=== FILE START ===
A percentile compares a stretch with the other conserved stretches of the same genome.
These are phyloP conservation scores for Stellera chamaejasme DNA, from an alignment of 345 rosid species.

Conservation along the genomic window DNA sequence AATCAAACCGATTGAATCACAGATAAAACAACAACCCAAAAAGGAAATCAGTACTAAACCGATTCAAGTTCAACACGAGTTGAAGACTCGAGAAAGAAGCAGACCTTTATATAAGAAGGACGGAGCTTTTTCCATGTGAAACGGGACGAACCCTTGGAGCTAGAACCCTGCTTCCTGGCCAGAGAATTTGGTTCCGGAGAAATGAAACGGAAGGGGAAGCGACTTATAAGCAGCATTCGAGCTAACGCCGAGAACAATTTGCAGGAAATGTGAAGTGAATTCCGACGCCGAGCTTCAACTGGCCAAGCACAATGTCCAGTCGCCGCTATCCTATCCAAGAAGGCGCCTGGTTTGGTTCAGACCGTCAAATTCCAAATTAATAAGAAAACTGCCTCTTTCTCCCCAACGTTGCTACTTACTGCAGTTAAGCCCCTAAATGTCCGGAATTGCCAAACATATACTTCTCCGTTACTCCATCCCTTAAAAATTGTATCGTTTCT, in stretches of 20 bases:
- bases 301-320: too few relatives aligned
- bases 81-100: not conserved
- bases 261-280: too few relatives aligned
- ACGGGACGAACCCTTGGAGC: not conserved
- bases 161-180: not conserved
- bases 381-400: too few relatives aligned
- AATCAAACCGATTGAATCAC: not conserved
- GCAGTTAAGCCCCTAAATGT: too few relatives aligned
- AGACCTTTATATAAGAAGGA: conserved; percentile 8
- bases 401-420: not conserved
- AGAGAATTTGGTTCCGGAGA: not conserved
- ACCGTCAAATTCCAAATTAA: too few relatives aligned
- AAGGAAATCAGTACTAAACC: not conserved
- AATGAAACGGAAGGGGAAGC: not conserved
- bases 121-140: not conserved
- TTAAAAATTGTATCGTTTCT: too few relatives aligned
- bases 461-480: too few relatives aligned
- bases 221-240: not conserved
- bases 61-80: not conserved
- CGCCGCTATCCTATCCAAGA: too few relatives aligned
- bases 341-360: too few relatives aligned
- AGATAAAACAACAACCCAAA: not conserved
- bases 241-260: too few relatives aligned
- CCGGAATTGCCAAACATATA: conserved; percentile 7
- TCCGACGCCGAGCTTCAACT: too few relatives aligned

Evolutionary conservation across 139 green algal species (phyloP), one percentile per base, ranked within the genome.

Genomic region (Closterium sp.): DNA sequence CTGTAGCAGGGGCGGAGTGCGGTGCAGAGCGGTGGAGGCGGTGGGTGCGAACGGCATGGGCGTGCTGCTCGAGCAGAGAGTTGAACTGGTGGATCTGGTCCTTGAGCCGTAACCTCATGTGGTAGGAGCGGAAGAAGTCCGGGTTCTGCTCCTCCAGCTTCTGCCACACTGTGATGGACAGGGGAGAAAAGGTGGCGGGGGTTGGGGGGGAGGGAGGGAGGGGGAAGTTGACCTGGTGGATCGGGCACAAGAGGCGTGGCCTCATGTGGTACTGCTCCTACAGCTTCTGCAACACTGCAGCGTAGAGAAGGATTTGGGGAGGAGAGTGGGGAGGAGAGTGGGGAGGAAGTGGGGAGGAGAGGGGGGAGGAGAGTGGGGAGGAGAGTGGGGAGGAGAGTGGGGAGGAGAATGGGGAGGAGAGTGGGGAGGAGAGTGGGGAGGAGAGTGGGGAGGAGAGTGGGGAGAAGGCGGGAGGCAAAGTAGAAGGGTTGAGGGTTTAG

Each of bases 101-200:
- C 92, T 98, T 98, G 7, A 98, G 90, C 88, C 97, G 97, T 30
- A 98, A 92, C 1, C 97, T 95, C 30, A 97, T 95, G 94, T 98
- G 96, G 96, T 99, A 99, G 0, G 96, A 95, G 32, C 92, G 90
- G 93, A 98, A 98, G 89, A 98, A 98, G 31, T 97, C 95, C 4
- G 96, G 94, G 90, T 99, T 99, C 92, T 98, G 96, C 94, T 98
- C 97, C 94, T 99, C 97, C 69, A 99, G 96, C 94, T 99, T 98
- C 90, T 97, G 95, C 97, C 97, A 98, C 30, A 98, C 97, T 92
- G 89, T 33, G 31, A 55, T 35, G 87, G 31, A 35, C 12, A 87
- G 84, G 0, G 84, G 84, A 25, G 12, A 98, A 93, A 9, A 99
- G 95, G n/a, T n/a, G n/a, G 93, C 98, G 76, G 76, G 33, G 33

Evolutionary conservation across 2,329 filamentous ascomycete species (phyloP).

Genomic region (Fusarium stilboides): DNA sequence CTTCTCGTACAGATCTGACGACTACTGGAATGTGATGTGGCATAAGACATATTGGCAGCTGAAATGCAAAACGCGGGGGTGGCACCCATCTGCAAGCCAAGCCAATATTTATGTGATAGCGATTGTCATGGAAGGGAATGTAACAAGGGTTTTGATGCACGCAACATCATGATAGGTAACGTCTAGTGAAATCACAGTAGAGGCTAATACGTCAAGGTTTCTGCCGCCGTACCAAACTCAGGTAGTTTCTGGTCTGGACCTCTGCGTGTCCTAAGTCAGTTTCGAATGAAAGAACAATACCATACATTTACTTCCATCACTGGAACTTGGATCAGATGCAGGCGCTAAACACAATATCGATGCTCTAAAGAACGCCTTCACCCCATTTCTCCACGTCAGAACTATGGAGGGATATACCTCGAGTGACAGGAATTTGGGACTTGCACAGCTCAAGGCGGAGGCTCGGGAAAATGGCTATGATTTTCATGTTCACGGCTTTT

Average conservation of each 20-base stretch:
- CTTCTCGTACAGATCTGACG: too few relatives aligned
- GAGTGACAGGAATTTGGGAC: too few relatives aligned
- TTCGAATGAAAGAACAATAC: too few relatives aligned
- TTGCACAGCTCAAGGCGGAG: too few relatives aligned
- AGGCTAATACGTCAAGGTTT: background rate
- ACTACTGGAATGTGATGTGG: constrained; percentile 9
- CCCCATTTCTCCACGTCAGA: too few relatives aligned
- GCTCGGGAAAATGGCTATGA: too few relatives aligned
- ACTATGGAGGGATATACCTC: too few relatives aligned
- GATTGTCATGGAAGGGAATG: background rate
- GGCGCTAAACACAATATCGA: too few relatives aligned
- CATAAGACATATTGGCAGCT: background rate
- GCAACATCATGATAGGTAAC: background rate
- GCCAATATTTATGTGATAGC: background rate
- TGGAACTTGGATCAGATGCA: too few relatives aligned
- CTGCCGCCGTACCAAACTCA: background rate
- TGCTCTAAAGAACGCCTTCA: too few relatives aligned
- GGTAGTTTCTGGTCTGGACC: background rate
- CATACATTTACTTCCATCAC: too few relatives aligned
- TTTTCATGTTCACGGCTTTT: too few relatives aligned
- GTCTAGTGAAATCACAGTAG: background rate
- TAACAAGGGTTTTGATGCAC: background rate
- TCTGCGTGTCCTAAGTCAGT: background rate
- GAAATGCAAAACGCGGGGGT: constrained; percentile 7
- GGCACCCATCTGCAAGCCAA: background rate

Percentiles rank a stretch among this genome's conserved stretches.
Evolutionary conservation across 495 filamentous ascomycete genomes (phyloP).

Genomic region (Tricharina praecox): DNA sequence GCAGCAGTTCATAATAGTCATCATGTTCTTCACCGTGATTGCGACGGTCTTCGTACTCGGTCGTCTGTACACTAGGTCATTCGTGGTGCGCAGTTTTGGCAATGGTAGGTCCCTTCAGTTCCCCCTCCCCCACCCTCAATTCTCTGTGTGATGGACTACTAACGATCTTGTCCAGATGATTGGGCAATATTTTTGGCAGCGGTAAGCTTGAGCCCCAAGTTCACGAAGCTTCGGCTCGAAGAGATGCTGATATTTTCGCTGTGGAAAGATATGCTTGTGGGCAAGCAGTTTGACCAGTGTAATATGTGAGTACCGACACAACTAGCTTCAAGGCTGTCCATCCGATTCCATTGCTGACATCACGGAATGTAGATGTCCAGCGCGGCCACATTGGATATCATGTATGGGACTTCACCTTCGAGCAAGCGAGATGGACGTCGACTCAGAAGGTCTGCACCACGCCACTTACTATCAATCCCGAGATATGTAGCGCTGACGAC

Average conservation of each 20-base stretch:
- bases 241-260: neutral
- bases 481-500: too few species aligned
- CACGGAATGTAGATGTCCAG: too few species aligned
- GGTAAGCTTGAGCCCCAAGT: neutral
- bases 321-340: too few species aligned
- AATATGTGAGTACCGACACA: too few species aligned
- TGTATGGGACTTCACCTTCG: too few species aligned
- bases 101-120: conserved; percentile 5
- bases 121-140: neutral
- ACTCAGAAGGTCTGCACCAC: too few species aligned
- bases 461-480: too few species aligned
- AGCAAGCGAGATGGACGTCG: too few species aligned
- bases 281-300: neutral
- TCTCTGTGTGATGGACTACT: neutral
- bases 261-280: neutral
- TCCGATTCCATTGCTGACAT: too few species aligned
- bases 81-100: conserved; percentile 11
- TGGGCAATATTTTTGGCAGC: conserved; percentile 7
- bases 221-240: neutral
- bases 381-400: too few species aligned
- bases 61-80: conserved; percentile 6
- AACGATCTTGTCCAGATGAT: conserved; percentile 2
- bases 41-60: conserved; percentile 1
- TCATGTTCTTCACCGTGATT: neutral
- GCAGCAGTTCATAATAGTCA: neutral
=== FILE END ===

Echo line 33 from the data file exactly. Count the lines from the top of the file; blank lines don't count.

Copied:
- A 98, A 92, C 1, C 97, T 95, C 30, A 97, T 95, G 94, T 98